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Amateur Scientist Tries to Hack Human-Human Interface to Treat His Own Spinal Cord Injury

Amateur scientist Gianni Garulli in his lab, trying to hack Human-Human Interface to treat his spinal cord injury

We’ve been doing it for 10 years already: connecting two humans so that one uses their own brain signals to control the other one’s limb. But how about hooking up two limbs of a single human so that one limb can control the other?

This is exactly what Gianni Garulli, a hardware and firmware developer from Lonato del Garda, Italy, tried to do. Having suffered a spinal cord injury that affected his legs, one more heavily than the other, he was on the lookout for treatment, even if it required some serious tinkering.

So when his daughter Elisa came across our booth at the FENS 2022 in Paris, one thing caught her eye: the Human-Human Interface (HHI) and the idea of neuroplasticity. Christmas was nearing and with it, their old tradition of spending holiday time doing projects together. As it happened, the perfect Christmas gift was there for the taking.

Elisa’s own background helped too. As a PhD student at Charité University Hospital, Berlin, she studies neurotechnology and holds an MSc in biotech. Moreover, she used to be part of O.W.L. (Open Wet Lab), a biohacking association committed to bringing science out of labs and making it more accessible to everyone. And that, reader, may ring a bell or two.

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Backyard Brains Welcomes Newest Chilean Intern: Conduction Velocity in Different Plants

conduction velocity in different plants
Tim and I talking about our experiments at the Peruvian Restaurant “Ajicito” over Ceviche, Maracuya juice and pisco sour

— Written by Carla Contreras Mena —

Hello, I’m Carla Contreras Mena, a student of Biochemistry at the University of Santiago of Chile (which we locally call Usach). I currently work in a Neuroscience Laboratory with professor Dr. Patricio Rojas, where we are investigating the neurophysiological difference of electrical activity in the mouse hippocampus between a control and a model of autism. Here is a picture of my research:

mouse hippocampus

Section of the hippocampus, specifically in the dentate gyrus of a C57BL/6 strain mouse; E = stimulating electrode; R = recording electrode

In search of an internship for my degree, my professor recommended Backyard Brains. In my first meeting with Backyard Brains, I listened a bit about this interesting way to learn electrophysiology in plants and how a simplified amplifier works to learn and teach at the same time.

I decided to learn more about it, so I accepted the offer letter!

First Steps

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High Schooler Becomes Educator: Young Fencer’s Neuro-Revolution Goes International

High schooler brings neuroscience to a fencing tournament in Paris.
Neurofencing in Paris. (All photos Supriya Nair)

[Updated February 2024]

There’s one thing that beats inspiring kids to take up neuroscience: Watching them not only catch the spark but pass it along! High schooler Supriya Nair is our case in point. Through scientific outreach using our SpikerBox, she has already ignited the interest of hundreds of her peers who got to see and feel the power of action potentials for the first time.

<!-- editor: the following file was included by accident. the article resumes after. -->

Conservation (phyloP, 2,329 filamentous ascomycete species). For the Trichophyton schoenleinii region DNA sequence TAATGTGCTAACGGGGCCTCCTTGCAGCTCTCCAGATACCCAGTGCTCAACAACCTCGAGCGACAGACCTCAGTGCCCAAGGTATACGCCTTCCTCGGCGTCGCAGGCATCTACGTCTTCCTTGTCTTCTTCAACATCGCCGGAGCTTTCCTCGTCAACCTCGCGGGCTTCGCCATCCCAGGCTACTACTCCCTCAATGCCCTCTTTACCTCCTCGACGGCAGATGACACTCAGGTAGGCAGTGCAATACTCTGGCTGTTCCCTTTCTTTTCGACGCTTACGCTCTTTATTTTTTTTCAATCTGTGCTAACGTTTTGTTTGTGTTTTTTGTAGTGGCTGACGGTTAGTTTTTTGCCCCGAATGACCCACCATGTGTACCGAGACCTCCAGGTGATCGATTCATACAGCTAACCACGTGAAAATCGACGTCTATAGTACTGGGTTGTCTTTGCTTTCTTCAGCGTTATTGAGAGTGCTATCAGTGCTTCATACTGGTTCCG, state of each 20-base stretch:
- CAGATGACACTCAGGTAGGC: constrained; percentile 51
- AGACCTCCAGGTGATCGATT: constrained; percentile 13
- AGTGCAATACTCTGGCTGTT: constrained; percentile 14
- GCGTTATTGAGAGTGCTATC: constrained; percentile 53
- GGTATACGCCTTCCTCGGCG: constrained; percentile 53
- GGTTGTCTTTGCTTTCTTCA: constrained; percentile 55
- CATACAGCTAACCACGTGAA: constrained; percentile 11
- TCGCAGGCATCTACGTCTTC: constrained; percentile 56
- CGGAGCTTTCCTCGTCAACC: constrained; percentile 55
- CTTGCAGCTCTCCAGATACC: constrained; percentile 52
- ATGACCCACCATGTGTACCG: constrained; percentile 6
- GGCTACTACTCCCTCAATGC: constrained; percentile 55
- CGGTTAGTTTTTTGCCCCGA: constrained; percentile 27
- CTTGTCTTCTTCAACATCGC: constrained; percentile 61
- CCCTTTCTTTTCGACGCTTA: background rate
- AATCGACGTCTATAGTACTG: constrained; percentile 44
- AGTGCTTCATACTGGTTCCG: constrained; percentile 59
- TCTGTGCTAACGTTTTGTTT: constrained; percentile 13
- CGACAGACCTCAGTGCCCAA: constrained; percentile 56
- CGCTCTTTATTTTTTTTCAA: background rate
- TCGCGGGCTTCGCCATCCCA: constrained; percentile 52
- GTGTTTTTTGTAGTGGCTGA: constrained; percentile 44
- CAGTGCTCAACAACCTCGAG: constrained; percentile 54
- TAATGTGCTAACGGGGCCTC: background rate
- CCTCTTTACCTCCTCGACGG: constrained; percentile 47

Her latest outreach triumph happened just this month at the 2024 Marathon Foils Tournament in Paris! There, she sparked the NeuroRevolution in dozens of young fencers from France, Italy, Germany, UK and other parts of the globe.

The reception in Paris was warm, and there was quite a lot to be learned too. “Most of my fellow fencers at the event were impressed with the data behind the adage that warming up is good,” Supriya tells us. “When we discussed a reduction of over 50 milliseconds in a 6ft lunge, there was a lot of excitement and cheering. I was humbled and really appreciated their time, everyone of the fencers from these countries were friendly, receptive and welcoming.”

Neuroscience workshop on a fencing tournament in Paris

The young neurofencer thus kick-started a string of international appearances where she is to empower fellow athletes to take up science and use it to level up their performance on the piste. And it’s not just fencers who may get interested in neuroscience. It’s also the other way round, as she’s about to prove in her next workshop in July, on the sidelines of Japan’s biggest annual neuroscience conference Neuro2024!

She has conquered much of America too, conducting upwards of 15 neurofencing workshops in California, Oregon, Arizona, Minnesota and at the SfN 2023 in Washington, D.C., where we met her in person.

Neurofencing at SfN 2023: High Schooler Becomes Educator
Supriya Nair with BYB co-founders Tim Marzullo and Greg Gage at SfN 2023

Quite a meeting it was, and not just because we love cake! It was the annual Society for Neuroscience conference with over 25,000 attendees where she got to present her neurofencing poster in front of PhDs and postdocs.

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